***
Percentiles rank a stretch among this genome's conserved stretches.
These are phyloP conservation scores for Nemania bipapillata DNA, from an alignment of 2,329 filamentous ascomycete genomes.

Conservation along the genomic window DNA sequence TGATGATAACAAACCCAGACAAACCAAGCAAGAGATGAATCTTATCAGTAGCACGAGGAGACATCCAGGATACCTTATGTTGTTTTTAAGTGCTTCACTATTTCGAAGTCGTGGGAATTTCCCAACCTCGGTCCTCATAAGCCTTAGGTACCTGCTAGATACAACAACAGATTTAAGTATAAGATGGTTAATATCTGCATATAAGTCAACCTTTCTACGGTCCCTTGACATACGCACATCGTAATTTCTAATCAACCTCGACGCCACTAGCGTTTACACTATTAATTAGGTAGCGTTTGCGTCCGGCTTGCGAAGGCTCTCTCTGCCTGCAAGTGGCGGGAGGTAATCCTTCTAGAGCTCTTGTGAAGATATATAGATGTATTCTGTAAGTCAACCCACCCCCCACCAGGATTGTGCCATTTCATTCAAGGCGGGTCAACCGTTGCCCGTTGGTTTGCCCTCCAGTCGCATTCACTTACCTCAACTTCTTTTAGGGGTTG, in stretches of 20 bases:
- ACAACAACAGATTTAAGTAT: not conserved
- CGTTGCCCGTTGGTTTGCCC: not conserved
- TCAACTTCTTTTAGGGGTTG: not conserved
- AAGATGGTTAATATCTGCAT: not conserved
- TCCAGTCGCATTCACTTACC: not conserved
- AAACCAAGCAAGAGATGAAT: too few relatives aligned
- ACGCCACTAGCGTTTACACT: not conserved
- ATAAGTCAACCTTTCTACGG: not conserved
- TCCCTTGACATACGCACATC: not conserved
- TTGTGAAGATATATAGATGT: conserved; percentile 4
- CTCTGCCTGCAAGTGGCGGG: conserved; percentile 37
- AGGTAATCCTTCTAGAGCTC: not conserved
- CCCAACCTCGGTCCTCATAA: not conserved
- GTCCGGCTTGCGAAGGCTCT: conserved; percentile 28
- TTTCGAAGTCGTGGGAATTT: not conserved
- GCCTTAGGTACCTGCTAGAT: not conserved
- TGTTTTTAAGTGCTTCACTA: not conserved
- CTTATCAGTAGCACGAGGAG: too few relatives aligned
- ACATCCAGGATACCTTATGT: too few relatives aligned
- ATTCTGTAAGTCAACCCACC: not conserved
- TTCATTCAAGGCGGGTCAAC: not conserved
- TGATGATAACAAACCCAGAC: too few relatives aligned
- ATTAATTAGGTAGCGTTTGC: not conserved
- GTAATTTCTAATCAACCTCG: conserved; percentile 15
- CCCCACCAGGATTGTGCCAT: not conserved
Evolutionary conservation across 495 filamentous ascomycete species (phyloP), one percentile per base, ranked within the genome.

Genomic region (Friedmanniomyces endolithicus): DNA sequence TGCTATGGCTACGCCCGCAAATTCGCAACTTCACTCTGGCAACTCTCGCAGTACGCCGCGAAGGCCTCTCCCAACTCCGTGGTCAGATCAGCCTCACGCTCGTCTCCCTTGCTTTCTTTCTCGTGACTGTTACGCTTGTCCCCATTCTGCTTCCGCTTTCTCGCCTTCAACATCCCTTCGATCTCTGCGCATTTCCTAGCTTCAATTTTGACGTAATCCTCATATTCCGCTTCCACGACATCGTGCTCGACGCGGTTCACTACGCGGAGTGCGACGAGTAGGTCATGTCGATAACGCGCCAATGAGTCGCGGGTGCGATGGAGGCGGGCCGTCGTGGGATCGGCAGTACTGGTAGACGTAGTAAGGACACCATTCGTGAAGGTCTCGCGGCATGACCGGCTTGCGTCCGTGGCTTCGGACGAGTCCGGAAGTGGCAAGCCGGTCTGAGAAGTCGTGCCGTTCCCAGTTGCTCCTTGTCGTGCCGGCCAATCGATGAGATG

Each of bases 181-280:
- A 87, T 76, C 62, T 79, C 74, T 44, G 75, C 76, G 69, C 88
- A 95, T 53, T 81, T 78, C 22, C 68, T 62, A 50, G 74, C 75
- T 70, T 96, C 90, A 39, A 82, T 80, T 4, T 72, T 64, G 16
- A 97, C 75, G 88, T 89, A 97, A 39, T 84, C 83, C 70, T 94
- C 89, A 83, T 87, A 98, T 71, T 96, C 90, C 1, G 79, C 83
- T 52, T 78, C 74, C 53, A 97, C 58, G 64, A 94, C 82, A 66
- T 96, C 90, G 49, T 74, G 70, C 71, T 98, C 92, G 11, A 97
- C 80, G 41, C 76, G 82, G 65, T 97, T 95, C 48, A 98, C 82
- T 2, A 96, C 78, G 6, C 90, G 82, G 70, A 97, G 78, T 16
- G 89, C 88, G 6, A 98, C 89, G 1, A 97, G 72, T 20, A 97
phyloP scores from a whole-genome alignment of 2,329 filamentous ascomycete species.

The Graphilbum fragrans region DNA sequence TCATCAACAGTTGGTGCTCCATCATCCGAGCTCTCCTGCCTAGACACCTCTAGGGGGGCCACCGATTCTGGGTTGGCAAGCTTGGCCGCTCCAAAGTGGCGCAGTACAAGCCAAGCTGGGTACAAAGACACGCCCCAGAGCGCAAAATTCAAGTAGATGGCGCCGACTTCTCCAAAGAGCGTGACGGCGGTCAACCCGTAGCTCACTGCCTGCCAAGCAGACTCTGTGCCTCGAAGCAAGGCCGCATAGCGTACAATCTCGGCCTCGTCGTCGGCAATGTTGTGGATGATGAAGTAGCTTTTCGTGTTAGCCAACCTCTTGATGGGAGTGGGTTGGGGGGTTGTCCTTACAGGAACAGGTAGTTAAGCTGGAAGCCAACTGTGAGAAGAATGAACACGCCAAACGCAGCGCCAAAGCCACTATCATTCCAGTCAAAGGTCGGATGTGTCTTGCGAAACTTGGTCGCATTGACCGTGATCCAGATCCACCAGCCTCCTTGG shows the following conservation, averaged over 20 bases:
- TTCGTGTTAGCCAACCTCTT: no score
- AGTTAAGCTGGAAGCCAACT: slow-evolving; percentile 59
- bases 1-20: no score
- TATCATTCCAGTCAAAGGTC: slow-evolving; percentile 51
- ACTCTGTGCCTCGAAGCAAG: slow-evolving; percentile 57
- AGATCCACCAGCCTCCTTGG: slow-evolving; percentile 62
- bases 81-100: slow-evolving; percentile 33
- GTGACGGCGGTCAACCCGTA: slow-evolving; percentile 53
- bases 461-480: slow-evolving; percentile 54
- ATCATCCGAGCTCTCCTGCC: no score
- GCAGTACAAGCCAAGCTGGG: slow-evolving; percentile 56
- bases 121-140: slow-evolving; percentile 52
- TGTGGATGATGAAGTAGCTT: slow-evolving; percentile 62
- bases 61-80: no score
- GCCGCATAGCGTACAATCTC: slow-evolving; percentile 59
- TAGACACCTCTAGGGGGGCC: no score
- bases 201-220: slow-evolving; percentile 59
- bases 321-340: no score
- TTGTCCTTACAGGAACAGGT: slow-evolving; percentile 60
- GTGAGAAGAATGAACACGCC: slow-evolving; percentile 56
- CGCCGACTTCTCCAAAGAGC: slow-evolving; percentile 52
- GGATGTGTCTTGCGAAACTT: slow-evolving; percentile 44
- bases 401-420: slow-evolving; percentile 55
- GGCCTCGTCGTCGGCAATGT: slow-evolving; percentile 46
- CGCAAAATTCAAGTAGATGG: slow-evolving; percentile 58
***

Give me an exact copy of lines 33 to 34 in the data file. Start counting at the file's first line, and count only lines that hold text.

- A 95, T 53, T 81, T 78, C 22, C 68, T 62, A 50, G 74, C 75
- T 70, T 96, C 90, A 39, A 82, T 80, T 4, T 72, T 64, G 16